Setting Up the Maxim USB Laboratory


This application note is a companion to application note 3936, "The Maxim USB Laboratory," which describes a hardware and software combination that simplifies development of USB embedded host and peripheral applications. The MAX3421E is the host in this system, and the MAX3420E is the peripheral. This application note explains how to set up the hardware using an evaluation (EV) kit and then shows three ways to evaluate the software.


A companion application note 3936, "The Maxim USB Laboratory," describes the C code and a Keil™ project for implementing both a USB host (MAX3421E) and peripheral (MAX3420E) on the same ARM®-based hardware. The hardware for this kit comprises:

The software is available for download.

This application note explains how to assemble and configure the various components for this kit.

Other Reading and Contact Information

Consult the Maxim website for the MAX3420E and the MAX3421E. You will find data sheets, another application note describing the Maxim USB Laboratory code, many application notes relating to the MAX3420E and MAX3421E, and a way to order samples.

If you have questions about the MCB2130 board or the Keil Software® and ARM software development tools, please contact Keil at

The Hardware Configuration

Figure 1. The Maxim MAX3421E EVKIT-1 plugs into the Keil MCB2130 board.

Figure 1. The Maxim MAX3421E EVKIT-1 plugs into the Keil MCB2130 board.

Figure 1 shows the two-board set. The blue board is a Keil MCB2130 which contains the Philips® LPC2138, an ARM7™ microcontroller. The LPC2138 has two SPI™ hardware units, each of which connects to one of the two USB controller chips.

The vertical board is the MAX3421E EVKIT-1. A MAX3420E peripheral controller connects to one of the ARM SPI ports, and is wired to the USB "B" connector (J5) labeled "3420P" (P = peripheral) in Figure 1. A MAX3421E host/peripheral controller connects to the other ARM SPI port, and is wired to the "3421P" (J2) and "3421H" (J1) connectors (H = host). The USB Laboratory code uses the MAX3421E as a host, so the middle USB connector (J2) on the EV kit board is not used.

The host software uses one of the two serial ports on the MCB2130 board (P1) to send USB descriptive information to a PC running a terminal emulation program. Terminal programs such as Tera Term Pro can emulate terminals (VT100) that recognize special "escape code" sequences sent by the program to clear the screen and home the cursor. The settings for the terminal program are 38400, N, 8, 1 with no flow control.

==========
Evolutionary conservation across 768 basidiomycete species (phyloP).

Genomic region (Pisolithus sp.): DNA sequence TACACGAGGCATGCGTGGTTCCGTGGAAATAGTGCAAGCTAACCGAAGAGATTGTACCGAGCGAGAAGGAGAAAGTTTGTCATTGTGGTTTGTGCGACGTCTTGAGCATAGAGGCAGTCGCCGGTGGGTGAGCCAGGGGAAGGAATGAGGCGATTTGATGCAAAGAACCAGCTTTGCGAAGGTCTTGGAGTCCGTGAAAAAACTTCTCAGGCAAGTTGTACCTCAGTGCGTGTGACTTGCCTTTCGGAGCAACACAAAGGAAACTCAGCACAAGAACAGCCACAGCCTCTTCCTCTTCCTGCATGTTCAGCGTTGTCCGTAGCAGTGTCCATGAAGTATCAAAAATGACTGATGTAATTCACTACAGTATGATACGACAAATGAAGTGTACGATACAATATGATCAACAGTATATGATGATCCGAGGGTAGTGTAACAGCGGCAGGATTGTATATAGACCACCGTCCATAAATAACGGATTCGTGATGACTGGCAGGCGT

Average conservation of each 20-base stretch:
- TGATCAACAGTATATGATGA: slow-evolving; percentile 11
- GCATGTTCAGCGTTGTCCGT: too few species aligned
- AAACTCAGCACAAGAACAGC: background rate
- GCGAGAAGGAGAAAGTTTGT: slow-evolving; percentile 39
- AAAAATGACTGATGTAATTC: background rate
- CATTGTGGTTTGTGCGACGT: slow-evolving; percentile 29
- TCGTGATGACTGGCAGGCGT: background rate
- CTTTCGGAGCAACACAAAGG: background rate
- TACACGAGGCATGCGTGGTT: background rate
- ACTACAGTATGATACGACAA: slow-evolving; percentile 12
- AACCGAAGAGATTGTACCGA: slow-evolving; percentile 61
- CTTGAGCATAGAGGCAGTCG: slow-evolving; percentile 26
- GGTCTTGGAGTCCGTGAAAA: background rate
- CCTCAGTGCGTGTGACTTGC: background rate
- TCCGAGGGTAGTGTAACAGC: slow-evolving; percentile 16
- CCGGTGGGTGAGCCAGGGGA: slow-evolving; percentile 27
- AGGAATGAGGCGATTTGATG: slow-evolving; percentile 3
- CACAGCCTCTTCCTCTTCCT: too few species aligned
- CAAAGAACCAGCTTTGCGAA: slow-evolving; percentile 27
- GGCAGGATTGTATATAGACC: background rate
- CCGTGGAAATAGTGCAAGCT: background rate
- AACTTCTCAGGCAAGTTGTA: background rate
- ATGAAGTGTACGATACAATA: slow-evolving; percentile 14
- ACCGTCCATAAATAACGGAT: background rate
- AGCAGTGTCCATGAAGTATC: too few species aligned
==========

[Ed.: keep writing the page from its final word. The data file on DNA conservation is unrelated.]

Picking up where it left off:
The beige box and ribbon cable in Figure 1 is a Keil ULINK® JTAG loader-debugger. This unit is supported by the Keil µVision®3 development environment. The MCB2130 board comes with an evaluation version of µVision3, a fully functional version of the Keil toolset. This evaluation version limits code size to 16kB.

There are four USB connectors on this board set. The USB connector on the Keil board has only VBUS and ground connected. This connector supplies 5V power to the board set by plugging into any USB host. Some USB hubs may not supply enough current to power the boards, so it is best to get power directly from a spare PC USB port.

The Maxim board has three USB connectors. As explained above, a B connector is wired to the MAX3420E, shown in Figure 1 as 3420E P. The MAX3421E, which can function either as USB peripheral or host, is wired to two USB connectors, 3421P and 3421H. These connectors have their D+ and D- pins wired together, and are intended to be connected only one at a time. The USB Laboratory code does not use the middle USB connector, 3421P.